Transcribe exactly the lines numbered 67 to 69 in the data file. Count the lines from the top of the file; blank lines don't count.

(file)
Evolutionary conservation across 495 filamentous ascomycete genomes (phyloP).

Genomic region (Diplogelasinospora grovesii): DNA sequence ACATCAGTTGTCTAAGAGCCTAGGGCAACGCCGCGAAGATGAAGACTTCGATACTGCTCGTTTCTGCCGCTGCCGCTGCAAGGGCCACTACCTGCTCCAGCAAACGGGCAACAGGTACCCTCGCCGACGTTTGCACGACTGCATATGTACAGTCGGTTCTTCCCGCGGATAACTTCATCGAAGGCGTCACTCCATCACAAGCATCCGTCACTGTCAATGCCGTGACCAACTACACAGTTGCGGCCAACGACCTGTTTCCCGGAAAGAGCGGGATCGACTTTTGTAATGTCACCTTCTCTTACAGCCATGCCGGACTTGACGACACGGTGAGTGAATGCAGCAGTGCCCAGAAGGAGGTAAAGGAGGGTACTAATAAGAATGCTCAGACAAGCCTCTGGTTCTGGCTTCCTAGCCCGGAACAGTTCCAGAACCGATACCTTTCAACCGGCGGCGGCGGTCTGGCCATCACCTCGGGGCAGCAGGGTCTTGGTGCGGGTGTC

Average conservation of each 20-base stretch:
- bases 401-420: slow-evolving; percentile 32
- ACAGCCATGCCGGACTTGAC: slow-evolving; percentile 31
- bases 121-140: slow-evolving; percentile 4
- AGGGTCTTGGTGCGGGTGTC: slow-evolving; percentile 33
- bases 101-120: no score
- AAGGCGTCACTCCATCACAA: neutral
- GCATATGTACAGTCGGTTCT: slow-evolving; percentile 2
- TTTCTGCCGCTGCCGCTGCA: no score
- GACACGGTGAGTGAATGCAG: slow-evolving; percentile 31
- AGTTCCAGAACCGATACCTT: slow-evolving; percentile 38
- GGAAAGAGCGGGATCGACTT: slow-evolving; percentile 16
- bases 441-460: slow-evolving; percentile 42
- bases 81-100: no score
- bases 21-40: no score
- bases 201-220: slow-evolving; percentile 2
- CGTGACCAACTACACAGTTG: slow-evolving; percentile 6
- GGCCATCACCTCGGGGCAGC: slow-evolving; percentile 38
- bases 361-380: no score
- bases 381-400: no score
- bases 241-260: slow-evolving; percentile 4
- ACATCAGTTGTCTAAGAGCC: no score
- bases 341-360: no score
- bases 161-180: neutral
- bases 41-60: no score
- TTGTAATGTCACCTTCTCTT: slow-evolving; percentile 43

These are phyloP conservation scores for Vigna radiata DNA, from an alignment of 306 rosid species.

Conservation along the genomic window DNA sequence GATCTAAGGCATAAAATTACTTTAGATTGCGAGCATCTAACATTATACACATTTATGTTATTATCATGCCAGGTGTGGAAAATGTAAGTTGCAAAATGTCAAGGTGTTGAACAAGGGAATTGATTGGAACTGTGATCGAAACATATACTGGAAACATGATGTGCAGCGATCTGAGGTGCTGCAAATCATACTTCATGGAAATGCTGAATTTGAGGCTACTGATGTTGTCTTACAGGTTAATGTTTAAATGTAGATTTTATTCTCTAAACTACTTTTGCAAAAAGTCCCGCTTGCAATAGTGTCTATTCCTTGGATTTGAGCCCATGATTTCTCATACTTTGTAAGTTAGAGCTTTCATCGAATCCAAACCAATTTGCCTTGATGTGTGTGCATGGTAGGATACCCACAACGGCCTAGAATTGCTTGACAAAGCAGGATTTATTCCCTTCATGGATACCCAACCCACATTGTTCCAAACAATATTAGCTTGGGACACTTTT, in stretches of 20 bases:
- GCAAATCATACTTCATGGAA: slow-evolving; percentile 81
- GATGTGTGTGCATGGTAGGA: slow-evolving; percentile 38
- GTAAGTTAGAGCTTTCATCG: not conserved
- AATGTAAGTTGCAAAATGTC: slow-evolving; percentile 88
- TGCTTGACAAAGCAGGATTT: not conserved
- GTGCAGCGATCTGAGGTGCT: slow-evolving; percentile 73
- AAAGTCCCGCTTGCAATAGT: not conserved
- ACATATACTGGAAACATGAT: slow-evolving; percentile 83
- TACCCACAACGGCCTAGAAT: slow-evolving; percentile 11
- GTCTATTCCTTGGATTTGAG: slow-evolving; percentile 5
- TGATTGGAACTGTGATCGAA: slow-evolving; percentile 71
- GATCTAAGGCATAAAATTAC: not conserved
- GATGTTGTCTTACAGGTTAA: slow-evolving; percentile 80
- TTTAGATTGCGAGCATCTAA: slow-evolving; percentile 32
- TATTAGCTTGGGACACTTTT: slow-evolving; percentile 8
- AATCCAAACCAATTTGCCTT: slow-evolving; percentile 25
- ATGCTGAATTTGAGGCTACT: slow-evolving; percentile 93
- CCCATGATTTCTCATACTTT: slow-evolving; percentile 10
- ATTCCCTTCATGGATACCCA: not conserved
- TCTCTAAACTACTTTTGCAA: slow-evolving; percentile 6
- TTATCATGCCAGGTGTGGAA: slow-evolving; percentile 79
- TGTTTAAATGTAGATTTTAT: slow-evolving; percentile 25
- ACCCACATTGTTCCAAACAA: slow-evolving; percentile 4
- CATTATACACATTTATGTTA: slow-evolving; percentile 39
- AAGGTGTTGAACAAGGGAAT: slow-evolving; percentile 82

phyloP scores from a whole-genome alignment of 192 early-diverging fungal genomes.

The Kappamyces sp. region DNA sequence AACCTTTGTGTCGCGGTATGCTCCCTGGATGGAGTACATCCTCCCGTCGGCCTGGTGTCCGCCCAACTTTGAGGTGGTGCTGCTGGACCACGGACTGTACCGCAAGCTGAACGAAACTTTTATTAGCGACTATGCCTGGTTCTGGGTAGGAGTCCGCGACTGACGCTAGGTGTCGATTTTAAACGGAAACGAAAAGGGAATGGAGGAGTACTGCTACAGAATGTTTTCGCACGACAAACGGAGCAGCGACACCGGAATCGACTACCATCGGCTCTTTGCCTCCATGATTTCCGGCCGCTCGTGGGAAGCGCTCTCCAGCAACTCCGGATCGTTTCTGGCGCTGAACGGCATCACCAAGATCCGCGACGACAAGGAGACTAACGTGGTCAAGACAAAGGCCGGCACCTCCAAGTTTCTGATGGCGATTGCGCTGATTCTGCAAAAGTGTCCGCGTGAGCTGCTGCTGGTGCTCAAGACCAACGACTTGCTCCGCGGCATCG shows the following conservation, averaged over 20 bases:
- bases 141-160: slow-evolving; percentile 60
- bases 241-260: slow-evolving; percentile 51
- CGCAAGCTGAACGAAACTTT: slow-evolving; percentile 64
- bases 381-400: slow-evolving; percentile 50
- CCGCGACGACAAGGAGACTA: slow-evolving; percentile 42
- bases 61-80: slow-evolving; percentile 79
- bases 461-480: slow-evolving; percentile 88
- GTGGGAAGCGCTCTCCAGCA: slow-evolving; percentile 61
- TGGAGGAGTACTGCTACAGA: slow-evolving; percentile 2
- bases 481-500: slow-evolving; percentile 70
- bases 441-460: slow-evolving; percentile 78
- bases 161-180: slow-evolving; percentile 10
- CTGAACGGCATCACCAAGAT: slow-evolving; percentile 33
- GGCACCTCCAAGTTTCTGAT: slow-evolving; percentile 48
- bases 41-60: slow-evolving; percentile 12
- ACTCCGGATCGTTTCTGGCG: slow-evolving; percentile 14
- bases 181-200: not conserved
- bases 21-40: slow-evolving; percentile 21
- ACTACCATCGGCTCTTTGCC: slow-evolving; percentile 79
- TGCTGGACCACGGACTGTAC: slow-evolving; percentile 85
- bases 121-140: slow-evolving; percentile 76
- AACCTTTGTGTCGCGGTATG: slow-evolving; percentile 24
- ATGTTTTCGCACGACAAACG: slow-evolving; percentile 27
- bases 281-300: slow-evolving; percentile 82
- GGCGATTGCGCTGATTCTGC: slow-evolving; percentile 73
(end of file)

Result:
- bases 481-500: slow-evolving; percentile 70
- bases 441-460: slow-evolving; percentile 78
- bases 161-180: slow-evolving; percentile 10